Vatican report into ex-Cardinal McCarrick misconduct allegations reveals failings by popes, top clerics

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ROME (NewsNation Now) — A Vatican report into disgraced ex-U.S. Cardinal Theodore McCarrick points to failings by popes, Vatican officials and senior clerics who let him rise through the Catholic ranks despite repeated allegations of sexual misconduct.

The Vatican on Tuesday published its two-year, 400-plus-page internal investigation into the American prelate’s rise and fall in a bid to restore credibility to the U.S. and Vatican hierarchies, which have been shattered by the McCarrick scandal. Scroll below to view the full document.

Pope Francis defrocked McCarrick, 90, last year after a Vatican investigation confirmed decades of allegations that he had sexually molested adults as well as children. The Vatican had reports from authoritative figures dating back to 1999 that McCarrick’s behavior was problematic, yet he continued to rise to become an influential cardinal, kingmaker and emissary of the Holy See’s “soft diplomacy.”

Ahead of the report’s publication, the Vatican provided journalists with an introduction and executive summary of it, which put the lion’s share of blame on Pope John Paul II, who appointed McCarrick archbishop of Washington D.C. in 2000, despite having commissioned an inquiry that confirmed he slept with seminarians. The summary says John Paul naively believed McCarrick’s last-ditch, handwritten denial.

The findings accused bishops dead and alive of providing the Vatican with incomplete information about McCarrick’s behavior, and of turning a blind eye to his repeated flouting of informal restrictions ordered up in 2006 after Pope Benedict XVI decided not to investigate or sanction him seriously.

The report said that “credible evidence” that the former archbishop of Washington, D.C. had abused minors when he was a priest in the 1970s did not surface until 2017.

But it said church leaders were aware of consistent rumors that after McCarrick became a bishop in the early 1980s he preyed on adult male seminarians.

“During extended interviews, often emotional, the persons described a range of behaviour, including sexual abuse or assault, unwanted sexual activity, intimate physical contact and the sharing of beds without physical touching,” the report’s introduction says.

The report said no documentation of any abuse by McCarrick was given to Pope Francis before 2017, when McCarrick was accused of abusing a minor in the 1970s, leading to the Vatican investigation that led to his expulsion from the priesthood

“Pope Francis had heard only that there had been allegations and rumors related to immoral conduct with adults occurring prior to McCarrick’s appointment to Washington,” the summary says. “Believing that the allegations had already been reviewed and rejected by Pope John Paul II, and well aware that McCarrick was active during the papacy of Benedict XVI, Pope Francis did not see the need to alter the approach that had been adopted.”

In 2017, an altar boy alleged that McCarrick groped him when he was a teenager during preparations for Christmas Mass in 1971 and 1972 in New York. The allegation was the first solid claim against McCarrick involving a minor and triggered the canonical trial that resulted in his defrocking.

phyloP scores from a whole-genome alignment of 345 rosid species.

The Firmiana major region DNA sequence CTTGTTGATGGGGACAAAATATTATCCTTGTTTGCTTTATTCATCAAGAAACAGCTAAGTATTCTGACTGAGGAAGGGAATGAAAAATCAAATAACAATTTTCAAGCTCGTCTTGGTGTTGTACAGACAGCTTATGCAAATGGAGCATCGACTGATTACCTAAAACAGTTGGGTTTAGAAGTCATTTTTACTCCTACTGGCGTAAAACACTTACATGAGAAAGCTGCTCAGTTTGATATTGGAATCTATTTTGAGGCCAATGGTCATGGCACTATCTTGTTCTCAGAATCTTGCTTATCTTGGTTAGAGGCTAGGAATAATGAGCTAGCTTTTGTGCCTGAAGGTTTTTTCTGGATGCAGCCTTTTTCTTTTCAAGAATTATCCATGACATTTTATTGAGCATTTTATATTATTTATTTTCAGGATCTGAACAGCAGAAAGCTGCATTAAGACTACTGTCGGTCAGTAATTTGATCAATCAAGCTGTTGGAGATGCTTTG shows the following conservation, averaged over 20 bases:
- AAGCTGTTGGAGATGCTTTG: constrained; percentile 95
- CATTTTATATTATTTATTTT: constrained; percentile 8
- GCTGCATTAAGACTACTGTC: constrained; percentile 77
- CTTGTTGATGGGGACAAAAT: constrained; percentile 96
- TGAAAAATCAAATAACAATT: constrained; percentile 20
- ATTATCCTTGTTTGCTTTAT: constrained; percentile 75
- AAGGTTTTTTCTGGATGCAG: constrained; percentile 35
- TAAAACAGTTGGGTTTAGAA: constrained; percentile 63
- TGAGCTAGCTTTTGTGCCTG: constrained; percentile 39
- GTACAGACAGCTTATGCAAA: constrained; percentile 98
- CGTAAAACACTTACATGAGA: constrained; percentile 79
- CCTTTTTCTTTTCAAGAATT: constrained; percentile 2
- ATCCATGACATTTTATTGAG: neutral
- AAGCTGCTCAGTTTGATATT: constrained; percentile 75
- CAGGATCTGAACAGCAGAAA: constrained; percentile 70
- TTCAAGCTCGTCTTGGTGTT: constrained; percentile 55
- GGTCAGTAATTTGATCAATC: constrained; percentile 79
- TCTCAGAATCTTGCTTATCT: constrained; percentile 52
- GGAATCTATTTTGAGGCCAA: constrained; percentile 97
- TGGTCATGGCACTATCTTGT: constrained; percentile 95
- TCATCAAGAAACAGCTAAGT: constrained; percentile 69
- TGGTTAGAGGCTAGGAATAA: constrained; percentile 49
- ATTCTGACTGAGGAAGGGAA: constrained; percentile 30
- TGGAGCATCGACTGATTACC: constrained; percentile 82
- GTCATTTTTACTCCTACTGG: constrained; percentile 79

McCarrick has said he had no recollection of child abuse and has not commented publicly on allegations of misconduct with adults. Now aged 90, he is living in isolation. The two lawyers who represented him did not immediately respond to a request for comment.

While the summary provided new details about what the Vatican knew and when, it didn’t elaborate on the internal culture that allowed McCarrick’s behavior to continue unchecked.

The church has long considered sex by priests with other adult men or women as sinful but consensual, with flags only raised in recent years when minors were involved.

But the McCarrick scandal, which erupted during the #MeToo era, has demonstrated that adult seminarians and priests can be sexually victimized by their superiors because of the power imbalance in their relationships. And yet the church’s legal system has had no real way to address that type of abuse of authority.

James Grein, whose testimony that McCarrick abused him for two decades starting when he was 11 was key to McCarrick’s downfall, said he was pleased the report was finally being released. He said he was hopeful it would bring some relief as well as a chance to “clean” up the church.

“There are so many people suffering out there because of one man,” Grein said. “And he thinks that he’s more important than the rest of us. He’s destroyed me and he’s destroyed thousands of other lives. … It’s time that the Catholic Church comes clean with all of its destruction.”

Cardinal Pietro Parolin, the Vatican secretary of state whose office prepared the report, said it will have an impact going forward, especially on how bishops are selected.

“Reading the document will show that all procedures, including the appointment of bishops, depend on the commitment and honesty of the people concerned,” he said. “(It will make) all those involved in such choices more aware of the weight of their decisions or omissions.”

Francis commissioned the report after the retired Vatican ambassador to the U.S., Archbishop Carlo Maria Vigano, issued an expose of the two-decade-long McCarrick cover-up in 2018, naming around two dozen U.S. and Vatican officials who knew of his misconduct but failed to effectively sanction him.

The Associated Press and Reuters contributed to this report.

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